Archive for September, 2010

art 2840: reading 5

September 20, 2010

This reading was on spectacle. Spectacle dates back to Greek tragedy, and relies on using emotional and visual ties to entrance an audience. Spectacle can be positive or negative and flows across a variety of media. With recorded technology, the way spectacle is viewed changes. The temporal and spatial effects of spectacle have changed with advent of recording technologies that allow the spectacle to be viewed across time zones. Spectacle can be used for pleasure, or for shock, as Foucault mentioned through the use of public executions as a show of power to the spectators. The spectacle seems to be more and more becoming something of a consumer item, with the use of television. So much of what we see is could possibly oversaturate us with the spectacle, with images of good things next to bad things, displayed within seconds of eachother and with such ease we hardly notice the difference.
Ummmm. Spectacle. I would suppose that I have been experiencing spectacle since April. I have been working on a part performance art piece called “The Voyage of Fatima.” It involves carrying a boat sculpture around taking photos of people and places. The experience has been significant for me in making new friends, meeting tons of people and being a source of entertainment. Physically at times it can be wearing to carrying Fatima around. She isn’t heavy but she is awkward and navigating crowds has become something of an art form. Emotionally it has brought a lot of joy to me. Every single time we go out and someone agrees to be in a photo with her before I explain her, it makes my day. The fact that people are willing to help a stranger based on “it’s an art project” warms my heart. Psychologically I may be losing it because I have grown attached to the boat and refer to Fatima as “her” and I have said “we” quite a few times in my statement. It can be overwhelming, especially when I am in a place that I cannot put her down or hide her if I get tired of the stares or questions. I hope that counts. Here’s the project: The Voyage of Fatima.
Oh and my senior project was also based on spectacle, but I am past the word limit!


art 2840: reading 4

September 9, 2010

This reading was actually a video, Lemak Bakia, by Man Ray. Our other option was Ballet Mecanique, but I found its music to be unsettling. The swing vibe or Man Ray’s piece suited my mood more. The opening is gorgeous abstraction, looking like orbs of light melting around the screen. Suddenly recognizable images appear, a man in a car, sheep, dancing legs and a banjo. At one point there is stop motion animation. As I watched the film I was wondering about the processes behind making such a film, was this story boarded or concretely planned or did this have a more random selection of objects and footage with nothing but instinct as the driving force? The illusional aspect of the shifting and spinning effect of the lens at times made me think of Barthes’ issues with the camera not providing a true image. With cinema, the subject knows they are being filmed and acts accordingly, but the act isn’t the action of making the self they want to appear, it is making the self of the persona they are putting on for the film. There’s no acting as we were would think of it now in this film but it made consider also the Benjamin from reading 3 because he specifically references the illusion afforded to film actors with the ability to act from take to take and to redo any mistake. The film can also be cut together in ways that change what it means or how it looks, providing the illusion if acting does not.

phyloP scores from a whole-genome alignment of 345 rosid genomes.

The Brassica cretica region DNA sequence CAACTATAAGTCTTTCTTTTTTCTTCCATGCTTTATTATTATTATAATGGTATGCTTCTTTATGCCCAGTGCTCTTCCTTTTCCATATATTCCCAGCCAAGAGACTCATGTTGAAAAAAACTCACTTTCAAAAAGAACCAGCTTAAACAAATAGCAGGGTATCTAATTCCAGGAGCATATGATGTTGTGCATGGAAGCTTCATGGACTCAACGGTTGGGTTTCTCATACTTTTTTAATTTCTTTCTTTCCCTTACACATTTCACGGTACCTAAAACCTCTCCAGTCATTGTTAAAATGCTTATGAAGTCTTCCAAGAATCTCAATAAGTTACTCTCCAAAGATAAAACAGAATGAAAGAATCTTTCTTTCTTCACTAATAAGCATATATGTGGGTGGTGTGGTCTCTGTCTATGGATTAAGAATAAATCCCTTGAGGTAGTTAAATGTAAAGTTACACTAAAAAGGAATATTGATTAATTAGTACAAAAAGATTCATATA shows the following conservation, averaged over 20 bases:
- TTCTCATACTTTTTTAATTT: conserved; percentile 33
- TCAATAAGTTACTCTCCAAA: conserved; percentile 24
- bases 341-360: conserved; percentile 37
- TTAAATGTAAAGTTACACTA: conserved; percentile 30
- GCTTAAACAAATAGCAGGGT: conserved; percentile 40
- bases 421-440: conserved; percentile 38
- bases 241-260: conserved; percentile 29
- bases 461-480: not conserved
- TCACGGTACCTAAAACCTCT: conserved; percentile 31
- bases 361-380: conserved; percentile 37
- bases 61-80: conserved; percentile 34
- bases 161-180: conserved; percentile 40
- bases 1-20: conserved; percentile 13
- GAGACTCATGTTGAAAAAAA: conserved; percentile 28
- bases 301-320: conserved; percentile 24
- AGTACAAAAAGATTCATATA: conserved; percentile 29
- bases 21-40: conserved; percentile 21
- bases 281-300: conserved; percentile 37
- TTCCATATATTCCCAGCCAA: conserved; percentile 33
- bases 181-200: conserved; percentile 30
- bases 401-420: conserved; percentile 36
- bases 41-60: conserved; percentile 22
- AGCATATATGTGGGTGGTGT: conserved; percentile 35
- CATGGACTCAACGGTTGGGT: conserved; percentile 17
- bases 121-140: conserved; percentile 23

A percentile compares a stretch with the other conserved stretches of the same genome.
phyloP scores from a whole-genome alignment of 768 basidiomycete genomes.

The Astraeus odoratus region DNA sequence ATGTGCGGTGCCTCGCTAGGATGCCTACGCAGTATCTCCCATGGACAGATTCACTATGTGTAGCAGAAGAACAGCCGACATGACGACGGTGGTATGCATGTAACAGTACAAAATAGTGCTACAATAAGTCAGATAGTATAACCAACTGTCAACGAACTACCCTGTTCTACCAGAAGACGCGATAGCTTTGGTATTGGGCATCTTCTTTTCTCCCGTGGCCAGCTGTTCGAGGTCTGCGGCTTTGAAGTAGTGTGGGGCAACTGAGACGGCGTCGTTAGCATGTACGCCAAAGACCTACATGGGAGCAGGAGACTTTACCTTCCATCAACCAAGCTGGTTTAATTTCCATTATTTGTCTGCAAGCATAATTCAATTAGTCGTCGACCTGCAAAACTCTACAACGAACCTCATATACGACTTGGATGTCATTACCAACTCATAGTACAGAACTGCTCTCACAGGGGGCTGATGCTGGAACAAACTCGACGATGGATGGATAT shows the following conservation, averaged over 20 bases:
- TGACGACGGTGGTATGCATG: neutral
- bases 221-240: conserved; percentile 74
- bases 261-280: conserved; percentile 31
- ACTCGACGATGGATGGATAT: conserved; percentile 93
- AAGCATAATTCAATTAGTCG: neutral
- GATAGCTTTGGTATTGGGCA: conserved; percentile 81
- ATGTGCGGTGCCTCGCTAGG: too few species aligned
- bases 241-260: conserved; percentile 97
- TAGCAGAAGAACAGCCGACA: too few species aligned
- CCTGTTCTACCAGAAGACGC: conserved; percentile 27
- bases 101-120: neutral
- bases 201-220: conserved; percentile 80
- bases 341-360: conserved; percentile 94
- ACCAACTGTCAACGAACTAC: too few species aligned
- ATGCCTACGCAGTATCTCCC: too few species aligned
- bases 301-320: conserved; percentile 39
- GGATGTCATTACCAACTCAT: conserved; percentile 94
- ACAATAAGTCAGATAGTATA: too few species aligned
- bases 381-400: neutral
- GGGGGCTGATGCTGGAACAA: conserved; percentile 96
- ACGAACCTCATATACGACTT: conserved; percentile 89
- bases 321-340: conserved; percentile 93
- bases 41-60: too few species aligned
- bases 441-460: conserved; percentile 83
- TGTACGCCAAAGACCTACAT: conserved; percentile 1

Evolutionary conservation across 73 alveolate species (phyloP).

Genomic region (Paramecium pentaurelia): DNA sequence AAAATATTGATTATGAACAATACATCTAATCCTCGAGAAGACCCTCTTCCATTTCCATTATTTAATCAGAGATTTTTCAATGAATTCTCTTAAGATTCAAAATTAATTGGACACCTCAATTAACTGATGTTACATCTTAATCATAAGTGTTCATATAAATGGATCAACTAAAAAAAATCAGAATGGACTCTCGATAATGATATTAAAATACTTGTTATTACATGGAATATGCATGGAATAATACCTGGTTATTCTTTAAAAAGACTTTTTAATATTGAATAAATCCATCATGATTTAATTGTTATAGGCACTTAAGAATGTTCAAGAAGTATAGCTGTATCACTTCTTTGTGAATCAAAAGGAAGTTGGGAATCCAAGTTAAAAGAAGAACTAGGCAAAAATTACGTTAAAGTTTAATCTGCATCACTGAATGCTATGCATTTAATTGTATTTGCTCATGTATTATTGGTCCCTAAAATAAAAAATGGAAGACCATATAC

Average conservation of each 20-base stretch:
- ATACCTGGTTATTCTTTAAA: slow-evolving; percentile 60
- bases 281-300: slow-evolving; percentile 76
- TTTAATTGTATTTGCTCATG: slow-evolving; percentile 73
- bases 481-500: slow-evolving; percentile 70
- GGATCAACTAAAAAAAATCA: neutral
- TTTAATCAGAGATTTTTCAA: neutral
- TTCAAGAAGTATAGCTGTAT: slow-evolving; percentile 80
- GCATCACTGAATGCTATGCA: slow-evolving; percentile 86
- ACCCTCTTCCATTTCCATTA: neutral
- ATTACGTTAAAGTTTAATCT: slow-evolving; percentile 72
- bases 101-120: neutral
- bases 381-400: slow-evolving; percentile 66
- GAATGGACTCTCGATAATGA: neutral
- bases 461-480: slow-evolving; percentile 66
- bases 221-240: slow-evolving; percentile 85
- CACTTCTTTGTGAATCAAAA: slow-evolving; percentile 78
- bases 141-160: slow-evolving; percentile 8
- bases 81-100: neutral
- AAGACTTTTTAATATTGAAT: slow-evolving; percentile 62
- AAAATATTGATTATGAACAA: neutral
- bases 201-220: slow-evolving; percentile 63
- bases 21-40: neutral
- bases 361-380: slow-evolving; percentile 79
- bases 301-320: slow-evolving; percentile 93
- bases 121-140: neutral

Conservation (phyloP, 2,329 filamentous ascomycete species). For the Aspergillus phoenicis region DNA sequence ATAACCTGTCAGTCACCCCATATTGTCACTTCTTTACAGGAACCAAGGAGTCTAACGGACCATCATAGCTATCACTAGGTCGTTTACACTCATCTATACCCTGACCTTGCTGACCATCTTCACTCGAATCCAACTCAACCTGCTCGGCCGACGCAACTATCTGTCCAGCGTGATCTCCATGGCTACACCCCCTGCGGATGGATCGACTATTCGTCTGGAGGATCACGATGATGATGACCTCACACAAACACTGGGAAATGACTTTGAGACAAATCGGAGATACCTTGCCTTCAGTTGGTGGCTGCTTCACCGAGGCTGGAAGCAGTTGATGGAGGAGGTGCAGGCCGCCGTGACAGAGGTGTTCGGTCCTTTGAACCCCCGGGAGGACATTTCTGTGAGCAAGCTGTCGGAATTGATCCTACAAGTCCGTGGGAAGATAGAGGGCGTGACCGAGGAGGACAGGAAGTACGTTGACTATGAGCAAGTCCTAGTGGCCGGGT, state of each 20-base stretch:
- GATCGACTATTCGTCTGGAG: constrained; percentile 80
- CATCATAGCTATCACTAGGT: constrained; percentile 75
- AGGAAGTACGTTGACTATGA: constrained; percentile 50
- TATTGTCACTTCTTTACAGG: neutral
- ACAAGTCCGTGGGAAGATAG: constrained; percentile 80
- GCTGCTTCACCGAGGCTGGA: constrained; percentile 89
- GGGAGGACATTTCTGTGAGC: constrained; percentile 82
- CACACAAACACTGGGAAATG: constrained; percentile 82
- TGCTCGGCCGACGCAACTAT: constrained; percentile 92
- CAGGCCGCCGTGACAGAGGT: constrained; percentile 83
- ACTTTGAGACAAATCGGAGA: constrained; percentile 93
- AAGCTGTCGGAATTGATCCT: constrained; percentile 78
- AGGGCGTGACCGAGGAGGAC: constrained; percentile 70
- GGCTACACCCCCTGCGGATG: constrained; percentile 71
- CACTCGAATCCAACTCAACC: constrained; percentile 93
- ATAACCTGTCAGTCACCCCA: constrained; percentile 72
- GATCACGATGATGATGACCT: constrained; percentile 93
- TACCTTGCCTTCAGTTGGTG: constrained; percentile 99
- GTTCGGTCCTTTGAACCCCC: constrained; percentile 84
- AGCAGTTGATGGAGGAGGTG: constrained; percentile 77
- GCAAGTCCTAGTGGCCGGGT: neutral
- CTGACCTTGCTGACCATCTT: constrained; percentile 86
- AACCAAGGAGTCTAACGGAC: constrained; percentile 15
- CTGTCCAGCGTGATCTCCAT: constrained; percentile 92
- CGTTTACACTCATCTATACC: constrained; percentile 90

art 2840: reading 3

September 6, 2010

This reading is from Walter Benjamin’s The Work of Art in the Age of Its Technological Reproducibility. Benjamin is making a statement about reproducibility. The opening states that objects made by humans can and were always copied by humans. In order to study and learn, we copy works that we consider important, though what was produced was limited by medium. With the introduction of lithography, the ability to copy gave design a chance to expand, to be available widely with printed media. The biggest limitation of any media is the human factor, but with photography the speed at which images could be captured and without the human limitation of skill at illustration, images could be quickly delivered to the public. Reproducing photos is also very easy and mechanical and without much if any variation between the photo and further reproductions of it.

art 2840 reading 2

September 1, 2010

Our second reading assignment is from Camera Lucida by Roland Barthes. This is a very serious piece, partially attributed to its being written after the death of his mother. I feel that maybe he takes photography too seriously but maybe he would argue that I don’t take it seriously enough. I know that I was at once struck by the sentiments of the opening paragraph in his amazement at a photograph of Napoleon’s brother:
“I am looking at eyes that looked at the Emperor.”
When I look at old photographs, I feel lots of little questions tugging at my mind: What is the context? What is this person feeling? What would it be like to live through this time? Is this candid or posed? But it had never occured to me to consider what their eyes had seen.
Another piece that particularly caught me was a section lamenting over posing. He realises his body is making itself into something that it would not were he unaware of the camera. Making what you see in the mirror match up with a piece of paper isn’t always possible and I can understand his frustration. You’ll never realise how fat you are till you see yourself in a photograph because it tells the truth (in some cases) in ways that a mirror and scale can’t but at the same time your posed photo self is still only an imitation of the self you want to project. It all becomes very complicated and intriguing.